The Perception of Stewardship PI

ahm-keepin-my-money

In everything I did, I showed you that by this kind of hard work we must help the weak, remembering the words the Lord Jesus himself said: ‘It is more blessed to give than to receive.’ ” Acts 20:35

Read Psalm 24:1; Acts 20:35; 2 Cor. 9:7; James 1:17; 1 Pet. 1:3-5: From God’s perspective, what are the standards for stewardship are we are to have?

First off, 1 Peter tells us that we are chosen by God and by God alone! The Holy Spirit sets us apart. We are able to hear and receive His Words of grace and life. And of this, we should know; yet, we need to be reminded of what we have and who we are in Christ. If not, we will soon forget and replace His guidance either with our frailty or with the ways of the world.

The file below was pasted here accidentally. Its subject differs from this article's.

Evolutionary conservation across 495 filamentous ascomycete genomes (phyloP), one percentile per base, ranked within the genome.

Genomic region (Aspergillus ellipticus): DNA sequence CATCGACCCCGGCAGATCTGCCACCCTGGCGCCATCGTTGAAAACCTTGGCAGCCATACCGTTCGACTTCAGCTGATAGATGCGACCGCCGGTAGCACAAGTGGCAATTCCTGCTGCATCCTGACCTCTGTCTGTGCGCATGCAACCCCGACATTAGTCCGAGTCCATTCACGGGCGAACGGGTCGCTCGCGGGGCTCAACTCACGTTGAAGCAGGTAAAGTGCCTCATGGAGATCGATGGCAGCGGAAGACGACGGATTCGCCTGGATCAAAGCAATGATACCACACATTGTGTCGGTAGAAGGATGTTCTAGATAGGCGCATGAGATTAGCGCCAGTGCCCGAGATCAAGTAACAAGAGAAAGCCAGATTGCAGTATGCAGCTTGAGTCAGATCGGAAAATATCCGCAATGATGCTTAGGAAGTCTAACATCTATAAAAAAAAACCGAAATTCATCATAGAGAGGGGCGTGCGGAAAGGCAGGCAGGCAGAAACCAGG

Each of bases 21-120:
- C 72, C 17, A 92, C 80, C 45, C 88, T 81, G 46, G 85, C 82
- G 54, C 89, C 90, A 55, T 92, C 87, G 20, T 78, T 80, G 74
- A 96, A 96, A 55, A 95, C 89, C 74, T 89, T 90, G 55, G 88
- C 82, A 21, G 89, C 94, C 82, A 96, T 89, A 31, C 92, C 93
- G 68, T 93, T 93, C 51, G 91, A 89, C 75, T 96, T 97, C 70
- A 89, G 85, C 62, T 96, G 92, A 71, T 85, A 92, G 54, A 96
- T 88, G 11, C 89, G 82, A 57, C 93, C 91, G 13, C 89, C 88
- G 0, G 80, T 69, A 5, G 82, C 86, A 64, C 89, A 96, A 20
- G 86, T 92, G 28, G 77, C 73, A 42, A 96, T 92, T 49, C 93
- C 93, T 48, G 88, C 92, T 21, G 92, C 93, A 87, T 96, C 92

As we know, stewardship and tithing are hot subjects today and Christians seem to love to debate them. Unfortunately, most seem to have a skewed idea of what these subjects entail, and only impart their ‘assumptions,’ and ‘desires,’ not the facts from God’s Word. I just read through some Christian blogs and Facebook posts about this topic, and what amazed me was how people were arguing back and forth out of total ignorance, from both sides. Some people, saying they were pastors, were getting Greek words totally wrong and passages out of their context. People claiming to be mature Christians were using inappropriate language and tone, putting the other person down and even verbally attacking those who did not share their skewed opinion. Neither group was willing to dig into the text of the Bible to see what it really says; they just wanted to spout off with their preconceived ideas.